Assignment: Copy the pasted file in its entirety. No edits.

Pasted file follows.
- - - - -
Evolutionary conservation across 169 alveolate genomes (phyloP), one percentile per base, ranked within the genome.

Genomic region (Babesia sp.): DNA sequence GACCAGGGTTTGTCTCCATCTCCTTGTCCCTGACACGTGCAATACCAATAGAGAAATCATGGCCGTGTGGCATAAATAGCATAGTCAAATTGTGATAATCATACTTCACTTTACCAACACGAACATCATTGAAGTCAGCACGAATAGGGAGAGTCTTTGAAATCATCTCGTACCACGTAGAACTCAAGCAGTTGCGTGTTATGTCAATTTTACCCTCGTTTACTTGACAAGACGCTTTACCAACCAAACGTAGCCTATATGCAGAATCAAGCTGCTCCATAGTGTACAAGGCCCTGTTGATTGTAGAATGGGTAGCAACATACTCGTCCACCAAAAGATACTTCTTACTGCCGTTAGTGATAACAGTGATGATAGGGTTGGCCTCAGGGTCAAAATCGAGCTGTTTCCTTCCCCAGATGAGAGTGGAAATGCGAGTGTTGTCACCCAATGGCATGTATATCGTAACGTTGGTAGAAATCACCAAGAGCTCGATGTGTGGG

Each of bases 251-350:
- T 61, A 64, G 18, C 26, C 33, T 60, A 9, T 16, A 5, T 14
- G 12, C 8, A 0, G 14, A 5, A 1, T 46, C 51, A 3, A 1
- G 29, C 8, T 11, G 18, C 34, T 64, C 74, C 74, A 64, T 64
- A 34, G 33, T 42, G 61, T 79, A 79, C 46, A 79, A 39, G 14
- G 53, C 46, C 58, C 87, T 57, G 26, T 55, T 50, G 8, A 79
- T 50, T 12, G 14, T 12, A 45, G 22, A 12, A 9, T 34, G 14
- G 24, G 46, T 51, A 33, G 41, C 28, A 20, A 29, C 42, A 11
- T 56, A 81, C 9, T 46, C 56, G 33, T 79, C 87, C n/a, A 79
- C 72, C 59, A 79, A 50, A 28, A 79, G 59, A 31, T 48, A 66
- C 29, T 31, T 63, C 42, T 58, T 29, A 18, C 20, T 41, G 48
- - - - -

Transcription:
Evolutionary conservation across 169 alveolate genomes (phyloP), one percentile per base, ranked within the genome.

Genomic region (Babesia sp.): DNA sequence GACCAGGGTTTGTCTCCATCTCCTTGTCCCTGACACGTGCAATACCAATAGAGAAATCATGGCCGTGTGGCATAAATAGCATAGTCAAATTGTGATAATCATACTTCACTTTACCAACACGAACATCATTGAAGTCAGCACGAATAGGGAGAGTCTTTGAAATCATCTCGTACCACGTAGAACTCAAGCAGTTGCGTGTTATGTCAATTTTACCCTCGTTTACTTGACAAGACGCTTTACCAACCAAACGTAGCCTATATGCAGAATCAAGCTGCTCCATAGTGTACAAGGCCCTGTTGATTGTAGAATGGGTAGCAACATACTCGTCCACCAAAAGATACTTCTTACTGCCGTTAGTGATAACAGTGATGATAGGGTTGGCCTCAGGGTCAAAATCGAGCTGTTTCCTTCCCCAGATGAGAGTGGAAATGCGAGTGTTGTCACCCAATGGCATGTATATCGTAACGTTGGTAGAAATCACCAAGAGCTCGATGTGTGGG

Each of bases 251-350:
- T 61, A 64, G 18, C 26, C 33, T 60, A 9, T 16, A 5, T 14
- G 12, C 8, A 0, G 14, A 5, A 1, T 46, C 51, A 3, A 1
- G 29, C 8, T 11, G 18, C 34, T 64, C 74, C 74, A 64, T 64
- A 34, G 33, T 42, G 61, T 79, A 79, C 46, A 79, A 39, G 14
- G 53, C 46, C 58, C 87, T 57, G 26, T 55, T 50, G 8, A 79
- T 50, T 12, G 14, T 12, A 45, G 22, A 12, A 9, T 34, G 14
- G 24, G 46, T 51, A 33, G 41, C 28, A 20, A 29, C 42, A 11
- T 56, A 81, C 9, T 46, C 56, G 33, T 79, C 87, C n/a, A 79
- C 72, C 59, A 79, A 50, A 28, A 79, G 59, A 31, T 48, A 66
- C 29, T 31, T 63, C 42, T 58, T 29, A 18, C 20, T 41, G 48